As the stream of guests arriving for the December 2nd screening continued beyond the capacity of the Black Box Theatre, organizers redirected everyone across campus to the larger auditorium of the Melvin K. West Fine Arts Center. Not only were there few complaints about the abrupt change of plans or inconvenience—including the long trek back to where people had parked—most of the audience remained for the Q&A session following the film.
In addition to Producer Gary Blount and Director Kevin Ekvall being on hand to field questions, cinematographer Tanya Musgrave attended the afternoon event.
Many expressed appreciation for the film’s outstanding quality and thought-provoking historical focus. A student at WWU said the film convicted him to be more involved, to be more proactive with his values in the world, as was Bonhoeffer. An older gentleman thanked the producer and director for making the film that brought painful memories but also reminded him of why he had been serving as a pastor and medic in the battleground from 1943-44.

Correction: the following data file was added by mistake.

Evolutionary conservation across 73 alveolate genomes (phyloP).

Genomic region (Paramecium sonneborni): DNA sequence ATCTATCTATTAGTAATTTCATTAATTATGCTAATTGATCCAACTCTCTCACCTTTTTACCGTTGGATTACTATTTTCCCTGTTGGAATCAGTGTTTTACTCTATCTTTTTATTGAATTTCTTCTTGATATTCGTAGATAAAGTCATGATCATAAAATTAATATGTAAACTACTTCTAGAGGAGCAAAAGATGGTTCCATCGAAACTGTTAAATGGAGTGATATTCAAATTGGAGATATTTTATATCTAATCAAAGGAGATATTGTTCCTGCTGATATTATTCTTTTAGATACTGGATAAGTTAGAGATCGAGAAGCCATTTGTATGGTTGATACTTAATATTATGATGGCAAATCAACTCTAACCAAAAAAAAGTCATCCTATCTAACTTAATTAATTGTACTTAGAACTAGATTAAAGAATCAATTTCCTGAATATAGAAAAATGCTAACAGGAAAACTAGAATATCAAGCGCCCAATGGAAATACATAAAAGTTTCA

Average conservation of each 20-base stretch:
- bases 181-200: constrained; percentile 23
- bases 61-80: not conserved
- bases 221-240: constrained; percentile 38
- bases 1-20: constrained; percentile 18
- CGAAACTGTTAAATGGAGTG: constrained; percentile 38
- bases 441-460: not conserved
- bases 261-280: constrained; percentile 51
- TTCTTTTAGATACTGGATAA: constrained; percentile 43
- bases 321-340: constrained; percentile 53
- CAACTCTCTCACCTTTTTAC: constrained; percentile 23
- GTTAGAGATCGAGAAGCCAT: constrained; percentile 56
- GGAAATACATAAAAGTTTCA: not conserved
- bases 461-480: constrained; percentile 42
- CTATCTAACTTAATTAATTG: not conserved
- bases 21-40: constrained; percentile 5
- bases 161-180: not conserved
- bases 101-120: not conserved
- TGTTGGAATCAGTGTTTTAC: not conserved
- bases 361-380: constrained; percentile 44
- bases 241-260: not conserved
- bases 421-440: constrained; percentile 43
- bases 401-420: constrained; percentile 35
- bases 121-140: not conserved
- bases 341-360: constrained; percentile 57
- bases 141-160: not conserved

There were also questions about the decision to produce a docudrama, rather than either a traditional documentary or dramatic film. Blount noted that during his years of research he had connected with a number of top Bonhoeffer scholars, such as John Matthews, Keith Clements and Ferdinand Schlingensiepen, and he wished to feature some of them to add credibility to the content. The dramatic scenes provided the visual imagery and soundtrack to highlight the acts of courage, kindness, and conviction during those monumental months. The creative team, including German partner and filmmaker Hellmut Schlingensiepen, was also hoping to attract a broader audience, and this has indeed occurred as exemplified by the articles in Smithsonian Magazine and online Literary James Bond Magazine called Literary007.
When asked about the choice of Sefton Delmer as the narrator, Blount recalled the team’s efforts to select a narrator who would provide the crucial point-of-view and tension for the story. As a respected, at times, member of the news establishment, Delmer exhibited a worldly sophistication, skepticism, and curiosity that would make him a worthy choice.
The audience identified strongly with Bonhoeffer’s questioning of what a responsible person must do in the public square or what it should mean to be a Christian in today’s world. The young theologian continues to be relevant.
Producer Gary Blount with Tanya Musgrave.